In recent weeks, we have looked at quite a few up-and-coming companies in the booming electric vehicle (EV) industry. But the most common question we get from readers about EV stocks remains: what do you think about Tesla Inc (NASDAQ:TSLA)?
Well, if you are a long-time reader of Profit Confidential, you’ll know that I’ve been a Tesla stock bull for years.
Back in 2015, when the company was a short seller’s favorite (it still is to an extent, except a lot of them have already been squeezed out), I wrote, “If the company successfully breaks into the mass market with its Model 3, expect Tesla’s stock price to shoot through the roof.”
And that’s basically what happened.
Of course, as the years went by, Tesla stock had some ups and downs.
Last summer, when the company’s shares were trading around $244.00 apiece (before the split), I explained why “a $1,000 price tag on TSLA stock is not impossible.”
That came true as well. In fact, Tesla is well-above that bold target.
Today, TSLA stock trades at $432.56 apiece—and that’s after a five-for-one stock split implemented on August 31, 2020, meaning that, on a pre-split basis, the stock would be at a staggering $2,162.80!
Now, I should point out that, as a risk-averse investor, I’m not really a fan of buying stocks after they shoot through the roof; I’d rather get in early on the growth trajectory. But with recent developments, Tesla did demonstrate something that’s rarely found in the automotive industry: resilience.
You see, car sales are cyclical. When the economy is booming—like what we’ve seen for the most part of the last decade—automakers will be doing quite well. When things get tough, though, consumers won’t be buying as many new cars as before and, as a result, automakers could see substantial declines in business.
Tesla stock completed its initial public offering in 2010, so its growth as a public company has coincided with a period of economic expansion. But now the economy’s been hit with the COVID-19 pandemic, so we finally got a chance to see how this EV company does during a recessionary period.
The results have been quite encouraging. In the second quarter, Tesla generated $6.0 billion in total revenue, which was down just five percent year-over-year. Moreover, the amount was much better than the $5.4 billion Wall Street was expecting. (Source: “Q2 2020 Update,” Tesla Inc, July 22, 2020.)
For an automaker, delivery numbers are a key performance metric. In the second quarter of 2020, Tesla delivered 90,891 vehicles, which represented a five-percent decline from the year-ago period. Again, the number was much better than analysts’ projections.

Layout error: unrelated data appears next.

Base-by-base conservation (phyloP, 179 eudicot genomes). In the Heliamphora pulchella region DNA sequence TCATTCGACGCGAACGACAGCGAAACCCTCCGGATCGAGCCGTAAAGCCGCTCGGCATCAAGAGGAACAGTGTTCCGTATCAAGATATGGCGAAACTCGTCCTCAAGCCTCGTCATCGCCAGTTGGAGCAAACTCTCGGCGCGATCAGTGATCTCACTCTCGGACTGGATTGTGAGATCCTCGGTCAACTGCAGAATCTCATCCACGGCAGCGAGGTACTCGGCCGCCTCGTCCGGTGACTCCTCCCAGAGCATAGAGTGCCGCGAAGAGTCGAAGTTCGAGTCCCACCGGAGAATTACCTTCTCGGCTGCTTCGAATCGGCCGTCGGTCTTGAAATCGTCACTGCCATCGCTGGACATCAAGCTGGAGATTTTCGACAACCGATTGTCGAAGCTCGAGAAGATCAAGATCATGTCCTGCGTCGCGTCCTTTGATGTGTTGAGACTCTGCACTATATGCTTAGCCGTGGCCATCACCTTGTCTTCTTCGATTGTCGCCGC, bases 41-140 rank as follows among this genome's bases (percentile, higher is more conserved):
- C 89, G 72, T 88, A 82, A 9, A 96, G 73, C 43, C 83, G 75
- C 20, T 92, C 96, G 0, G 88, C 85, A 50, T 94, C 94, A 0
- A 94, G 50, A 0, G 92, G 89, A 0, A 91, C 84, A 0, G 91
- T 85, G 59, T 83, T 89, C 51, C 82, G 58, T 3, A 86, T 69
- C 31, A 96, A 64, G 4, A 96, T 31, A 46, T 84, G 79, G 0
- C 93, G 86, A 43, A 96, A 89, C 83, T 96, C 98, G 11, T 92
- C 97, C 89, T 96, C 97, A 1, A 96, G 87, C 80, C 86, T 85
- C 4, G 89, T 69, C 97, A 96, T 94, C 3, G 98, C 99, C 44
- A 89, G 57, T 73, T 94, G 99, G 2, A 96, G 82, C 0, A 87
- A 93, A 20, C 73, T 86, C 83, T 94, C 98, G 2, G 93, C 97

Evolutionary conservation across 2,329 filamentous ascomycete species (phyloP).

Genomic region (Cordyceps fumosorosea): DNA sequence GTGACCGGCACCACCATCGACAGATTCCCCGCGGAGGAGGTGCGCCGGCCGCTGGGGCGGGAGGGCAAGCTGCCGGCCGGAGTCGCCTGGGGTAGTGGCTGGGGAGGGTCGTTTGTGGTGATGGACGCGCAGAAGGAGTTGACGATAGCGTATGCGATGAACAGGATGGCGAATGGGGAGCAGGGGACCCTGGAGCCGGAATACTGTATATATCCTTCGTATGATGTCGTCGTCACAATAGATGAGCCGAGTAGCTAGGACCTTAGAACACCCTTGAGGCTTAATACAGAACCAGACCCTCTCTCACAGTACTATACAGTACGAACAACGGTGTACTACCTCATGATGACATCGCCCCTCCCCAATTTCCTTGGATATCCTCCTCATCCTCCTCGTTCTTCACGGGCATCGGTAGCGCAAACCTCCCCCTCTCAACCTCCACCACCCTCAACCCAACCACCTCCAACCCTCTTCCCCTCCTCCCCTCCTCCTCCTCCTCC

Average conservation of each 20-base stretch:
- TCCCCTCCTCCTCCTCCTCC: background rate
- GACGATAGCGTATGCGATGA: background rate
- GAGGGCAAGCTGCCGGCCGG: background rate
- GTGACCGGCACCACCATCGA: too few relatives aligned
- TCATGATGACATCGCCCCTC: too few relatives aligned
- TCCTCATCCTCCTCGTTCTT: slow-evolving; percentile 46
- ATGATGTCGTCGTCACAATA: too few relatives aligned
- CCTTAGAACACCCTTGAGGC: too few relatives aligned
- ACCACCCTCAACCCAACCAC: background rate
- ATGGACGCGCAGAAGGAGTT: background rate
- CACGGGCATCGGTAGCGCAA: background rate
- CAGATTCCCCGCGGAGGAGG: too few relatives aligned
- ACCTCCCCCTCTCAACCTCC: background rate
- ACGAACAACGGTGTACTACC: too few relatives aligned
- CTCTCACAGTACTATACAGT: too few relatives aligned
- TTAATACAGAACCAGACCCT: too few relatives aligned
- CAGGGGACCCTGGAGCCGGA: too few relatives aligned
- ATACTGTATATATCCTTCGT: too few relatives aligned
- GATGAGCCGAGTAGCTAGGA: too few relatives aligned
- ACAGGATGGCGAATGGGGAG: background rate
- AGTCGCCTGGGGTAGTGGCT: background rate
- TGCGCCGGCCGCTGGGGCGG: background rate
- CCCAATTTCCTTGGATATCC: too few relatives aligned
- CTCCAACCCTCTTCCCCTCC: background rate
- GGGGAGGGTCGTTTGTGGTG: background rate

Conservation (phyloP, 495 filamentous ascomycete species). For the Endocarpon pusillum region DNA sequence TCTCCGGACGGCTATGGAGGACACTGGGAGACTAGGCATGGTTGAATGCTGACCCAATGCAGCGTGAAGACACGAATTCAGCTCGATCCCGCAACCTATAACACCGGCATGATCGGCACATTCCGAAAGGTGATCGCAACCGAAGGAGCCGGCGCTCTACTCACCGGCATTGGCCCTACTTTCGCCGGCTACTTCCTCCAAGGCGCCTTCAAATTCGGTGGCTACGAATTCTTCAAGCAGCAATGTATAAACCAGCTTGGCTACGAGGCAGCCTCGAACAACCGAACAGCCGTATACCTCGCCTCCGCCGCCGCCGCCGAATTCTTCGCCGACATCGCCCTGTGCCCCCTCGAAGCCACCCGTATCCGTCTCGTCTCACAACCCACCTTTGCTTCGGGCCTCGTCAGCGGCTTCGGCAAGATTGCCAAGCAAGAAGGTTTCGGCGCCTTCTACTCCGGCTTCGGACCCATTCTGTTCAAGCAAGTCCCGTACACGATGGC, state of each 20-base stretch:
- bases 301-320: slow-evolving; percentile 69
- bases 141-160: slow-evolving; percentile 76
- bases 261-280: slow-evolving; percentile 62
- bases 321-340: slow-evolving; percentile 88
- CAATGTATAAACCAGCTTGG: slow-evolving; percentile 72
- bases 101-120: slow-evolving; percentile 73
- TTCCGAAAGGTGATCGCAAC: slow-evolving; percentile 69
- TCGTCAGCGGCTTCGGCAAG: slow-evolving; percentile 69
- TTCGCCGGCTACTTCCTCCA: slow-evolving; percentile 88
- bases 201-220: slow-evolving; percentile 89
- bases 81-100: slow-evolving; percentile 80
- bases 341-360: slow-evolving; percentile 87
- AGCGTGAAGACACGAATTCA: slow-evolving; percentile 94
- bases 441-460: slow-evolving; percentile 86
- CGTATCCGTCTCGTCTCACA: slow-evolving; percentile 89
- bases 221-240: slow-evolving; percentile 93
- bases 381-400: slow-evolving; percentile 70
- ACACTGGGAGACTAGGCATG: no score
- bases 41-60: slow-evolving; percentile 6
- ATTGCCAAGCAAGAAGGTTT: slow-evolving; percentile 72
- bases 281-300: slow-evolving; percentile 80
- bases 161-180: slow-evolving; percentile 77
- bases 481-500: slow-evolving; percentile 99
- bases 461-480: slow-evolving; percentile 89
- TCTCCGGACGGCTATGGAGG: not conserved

Keep in mind that there was a factory shutdown in the second quarter. And yet, Tesla Inc still produced 82,272 vehicles.
In July, management said that “While our main factory in Fremont was shut down for much of the quarter, we have successfully ramped production back to prior levels.” (Source: “Tesla Q2 2020 Vehicle Production & Deliveries,” Tesla Inc, July 2, 2020.)
Indeed, in the third quarter of 2020, the company produced over 145,000 vehicles and delivered nearly 140,000 vehicles. (Source: “Tesla Q3 2020 Vehicle Production & Deliveries,” Tesla Inc, October 2, 2020.)
Those numbers set a new quarterly record for the company.
I can still remember a few years ago when Tesla stock bears were arguing that the company could not ramp up production. It was a valid concern back then because, for an automaker, expanding production capacity is quite a capital-intensive task. But Tesla managed to do it, and it did so despite the negative impact from the COVID-19 pandemic.
Better yet, as Tesla grew its business, it also became profitable. In the second quarter of 2020, the company generated generally accepted accounting principles (GAAP) net income of $104.0 million. Note that this marked the fourth consecutive quarter of sequential profitability for the company.
Tesla Inc (NASDAQ:TSLA) Stock Chart
Chart courtesy of StockCharts.com
With strong operating and financial performances, TSLA stock has become a market favorite. Over the past 12 months, the company has returned more than 780%.
And this could still be only just a start. Tesla Inc is expanding its presence. The company was the top seller of EVs in China in the first half of this year due to the popularity of its locally-made “Model 3.” And it expects to start producing “Model Y” at the Shanghai plant in 2021. At the same time, Tesla is building a Gigafactory in Germany—one of its biggest European markets. Once the world economy comes out of this pandemic-induced recession, Tesla should be able to deliver even better growth numbers.